00:35:39   So I think that makes a game super interesting.

00:35:43   And when I was a kid I played Magic a little bit, like, you know, with kids in the neighbourhood

00:35:48   or a little bit, you know, with some kids at school who played Magic.

00:35:52   But one of the reasons I got super back into this is because I think the online version

00:35:57   amps this up to 11 because when you're playing your friends in real life, you have some concept

00:36:04   of "oh, what cards might they use?" or "how does this person like to play?"

00:36:09   But when you're playing online and you just get randomly assigned some person, you have

00:36:14   no idea, like, what do they like to play?

00:36:17   What cards might they have?

00:36:18   What strategy might they be trying to proceed?

00:36:20   Interesting.

00:36:21   - I guess the online version gives everyone

00:36:25   the ability to play what otherwise

00:36:27   would have been competitive play.

00:36:28   - What do you mean by that?

00:36:29   - Because people going to competition

00:36:31   don't know their opponents.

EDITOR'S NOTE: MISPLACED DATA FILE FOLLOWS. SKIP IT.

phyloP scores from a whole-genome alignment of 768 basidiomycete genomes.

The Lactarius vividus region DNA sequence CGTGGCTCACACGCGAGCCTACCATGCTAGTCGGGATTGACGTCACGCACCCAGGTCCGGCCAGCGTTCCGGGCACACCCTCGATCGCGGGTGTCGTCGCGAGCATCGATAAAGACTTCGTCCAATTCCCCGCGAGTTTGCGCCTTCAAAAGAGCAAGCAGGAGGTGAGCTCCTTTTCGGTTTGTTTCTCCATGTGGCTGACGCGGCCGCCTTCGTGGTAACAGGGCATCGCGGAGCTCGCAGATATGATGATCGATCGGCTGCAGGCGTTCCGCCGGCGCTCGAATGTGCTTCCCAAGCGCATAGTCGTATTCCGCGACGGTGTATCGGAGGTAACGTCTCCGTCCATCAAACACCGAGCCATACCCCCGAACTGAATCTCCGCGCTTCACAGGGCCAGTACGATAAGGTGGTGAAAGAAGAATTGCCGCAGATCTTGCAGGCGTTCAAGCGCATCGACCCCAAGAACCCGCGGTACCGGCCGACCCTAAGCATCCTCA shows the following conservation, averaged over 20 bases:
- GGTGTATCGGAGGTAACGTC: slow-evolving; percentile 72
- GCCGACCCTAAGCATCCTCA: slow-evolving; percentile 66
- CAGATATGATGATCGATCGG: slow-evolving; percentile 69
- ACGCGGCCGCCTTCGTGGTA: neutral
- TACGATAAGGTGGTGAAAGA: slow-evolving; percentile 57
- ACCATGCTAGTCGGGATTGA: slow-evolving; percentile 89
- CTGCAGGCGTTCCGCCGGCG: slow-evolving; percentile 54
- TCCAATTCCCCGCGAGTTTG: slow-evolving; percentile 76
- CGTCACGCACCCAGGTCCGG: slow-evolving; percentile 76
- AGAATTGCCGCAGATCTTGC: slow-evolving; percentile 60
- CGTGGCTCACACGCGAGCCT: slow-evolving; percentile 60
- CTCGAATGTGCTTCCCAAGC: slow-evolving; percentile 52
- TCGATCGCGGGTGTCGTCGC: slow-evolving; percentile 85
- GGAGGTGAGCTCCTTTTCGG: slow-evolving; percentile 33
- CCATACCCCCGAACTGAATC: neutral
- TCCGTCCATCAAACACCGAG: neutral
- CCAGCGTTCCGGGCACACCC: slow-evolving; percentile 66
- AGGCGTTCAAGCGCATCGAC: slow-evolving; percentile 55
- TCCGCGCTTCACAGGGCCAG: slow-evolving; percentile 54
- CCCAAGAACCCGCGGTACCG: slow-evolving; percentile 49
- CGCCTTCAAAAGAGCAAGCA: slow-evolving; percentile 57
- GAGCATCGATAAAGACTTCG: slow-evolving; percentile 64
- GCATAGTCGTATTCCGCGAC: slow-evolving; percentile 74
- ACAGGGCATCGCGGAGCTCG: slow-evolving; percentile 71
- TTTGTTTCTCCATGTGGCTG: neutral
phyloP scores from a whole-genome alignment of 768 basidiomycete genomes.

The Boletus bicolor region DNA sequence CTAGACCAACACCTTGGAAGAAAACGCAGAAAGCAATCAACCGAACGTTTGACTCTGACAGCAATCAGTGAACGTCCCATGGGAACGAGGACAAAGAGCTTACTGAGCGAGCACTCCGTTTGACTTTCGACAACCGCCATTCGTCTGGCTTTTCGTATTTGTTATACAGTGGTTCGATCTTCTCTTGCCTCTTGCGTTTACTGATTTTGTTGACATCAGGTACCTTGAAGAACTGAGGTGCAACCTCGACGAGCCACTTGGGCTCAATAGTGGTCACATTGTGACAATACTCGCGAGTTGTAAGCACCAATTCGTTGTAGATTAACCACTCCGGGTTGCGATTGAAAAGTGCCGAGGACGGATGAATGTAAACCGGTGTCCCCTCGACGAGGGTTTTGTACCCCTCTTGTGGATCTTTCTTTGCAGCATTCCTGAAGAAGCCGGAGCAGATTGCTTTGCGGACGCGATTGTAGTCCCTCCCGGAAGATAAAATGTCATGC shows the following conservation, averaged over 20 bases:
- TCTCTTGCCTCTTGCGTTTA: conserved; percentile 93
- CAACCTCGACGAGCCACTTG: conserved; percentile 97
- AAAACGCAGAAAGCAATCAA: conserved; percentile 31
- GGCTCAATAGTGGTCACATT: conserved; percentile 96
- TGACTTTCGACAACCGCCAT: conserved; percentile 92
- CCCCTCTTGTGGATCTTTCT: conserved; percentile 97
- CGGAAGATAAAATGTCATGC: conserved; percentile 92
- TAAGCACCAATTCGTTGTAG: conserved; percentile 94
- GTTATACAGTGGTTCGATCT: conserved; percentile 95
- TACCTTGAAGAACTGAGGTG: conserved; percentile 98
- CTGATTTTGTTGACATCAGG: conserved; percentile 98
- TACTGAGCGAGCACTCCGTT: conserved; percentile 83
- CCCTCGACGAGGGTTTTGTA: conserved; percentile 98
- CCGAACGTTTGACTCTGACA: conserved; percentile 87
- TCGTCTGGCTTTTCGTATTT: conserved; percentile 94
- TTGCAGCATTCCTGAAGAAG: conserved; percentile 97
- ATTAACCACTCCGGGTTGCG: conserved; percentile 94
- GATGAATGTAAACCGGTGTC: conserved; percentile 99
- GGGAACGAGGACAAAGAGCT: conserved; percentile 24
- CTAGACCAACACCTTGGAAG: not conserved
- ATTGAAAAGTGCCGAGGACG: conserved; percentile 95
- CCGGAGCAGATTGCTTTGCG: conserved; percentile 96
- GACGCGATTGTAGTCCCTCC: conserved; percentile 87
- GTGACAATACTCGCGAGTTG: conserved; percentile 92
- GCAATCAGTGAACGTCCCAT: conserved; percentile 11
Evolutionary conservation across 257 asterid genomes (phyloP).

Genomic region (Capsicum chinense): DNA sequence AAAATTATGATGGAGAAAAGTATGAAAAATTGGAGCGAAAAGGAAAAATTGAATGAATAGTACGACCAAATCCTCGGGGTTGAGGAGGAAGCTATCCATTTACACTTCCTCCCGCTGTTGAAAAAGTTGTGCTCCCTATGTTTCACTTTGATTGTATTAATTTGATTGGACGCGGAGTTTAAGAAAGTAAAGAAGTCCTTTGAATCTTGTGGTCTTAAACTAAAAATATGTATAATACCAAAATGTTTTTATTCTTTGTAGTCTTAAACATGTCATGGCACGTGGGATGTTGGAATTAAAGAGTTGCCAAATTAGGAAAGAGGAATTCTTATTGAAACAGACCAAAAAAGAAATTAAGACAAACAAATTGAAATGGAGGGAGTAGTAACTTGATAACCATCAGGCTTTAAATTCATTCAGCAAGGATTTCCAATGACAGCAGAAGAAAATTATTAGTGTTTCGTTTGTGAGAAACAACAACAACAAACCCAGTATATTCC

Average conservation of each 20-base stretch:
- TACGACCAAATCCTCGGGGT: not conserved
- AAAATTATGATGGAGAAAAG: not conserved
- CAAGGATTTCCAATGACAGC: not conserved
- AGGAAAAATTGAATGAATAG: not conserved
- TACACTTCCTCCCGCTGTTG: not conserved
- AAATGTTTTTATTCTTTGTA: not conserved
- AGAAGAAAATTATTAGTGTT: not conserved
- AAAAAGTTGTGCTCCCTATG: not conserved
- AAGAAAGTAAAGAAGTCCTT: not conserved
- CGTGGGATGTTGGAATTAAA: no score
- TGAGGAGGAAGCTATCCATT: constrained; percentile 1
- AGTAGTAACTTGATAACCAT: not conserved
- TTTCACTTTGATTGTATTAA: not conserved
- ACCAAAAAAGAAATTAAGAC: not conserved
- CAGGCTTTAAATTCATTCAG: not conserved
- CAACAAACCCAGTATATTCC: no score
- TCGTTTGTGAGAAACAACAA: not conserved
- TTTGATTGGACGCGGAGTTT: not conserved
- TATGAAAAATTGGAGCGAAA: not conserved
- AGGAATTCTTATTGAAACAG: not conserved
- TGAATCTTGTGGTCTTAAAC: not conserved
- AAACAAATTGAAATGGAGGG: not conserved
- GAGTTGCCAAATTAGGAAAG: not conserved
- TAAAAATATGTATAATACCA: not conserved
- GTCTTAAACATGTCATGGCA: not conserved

00:36:33   - Yes, exactly.

00:36:34   - Most of the time, right?

00:36:35   And as you're saying, like if you were playing as a kid,

00:36:38   you were playing against your friends.

00:36:40   And so eventually you not only would learn how they played,

00:36:44   if you played a lot, you would learn what they had.

00:36:47   - Yes.

00:36:48   - And your friends, but if they got something new,

00:36:49   they'd probably tell you it anyway, right?

00:36:51   because they're excited about the new card that they have.

00:36:53   But in playing online, you know,

00:36:55   it's like randomly assigned people,

00:36:56   you have no idea what their strategy is

00:36:58   or what cards they own.

00:37:00   And if you pick him from a pool of 20,000,

00:37:03   and I guess you're explaining it,

00:37:04   like what I find interesting is it is adding randomness

00:37:08   to what would otherwise be assumed

00:37:10   as a very kind of like limited game, right?

00:37:13   Like there's only so many things you can do in a card game

00:37:16   and or it is just cards, right?

00:37:18   Like ultimately these are cards being played.

00:37:20   but the element of there being so many potential options that can come your way adds a different

00:37:29   dimension to it. So I just think that that makes that like kind of brings this level of interest

00:37:34   and excitement to the experience, which I think on the surface, if you didn't understand the game,

00:37:40   you would think probably didn't exist. Yeah, so like I was trying to think about

00:37:44   how do you explain to someone who's never played, what might this game be like? And

00:37:50   That's why I particularly cringe at that Wikipedia description because I feel like it puts all

00:37:54   the nerdery right up front and gives you no indication of what might be interesting.

00:38:00   And so like I was trying to think about, okay, here's the best way I could describe sort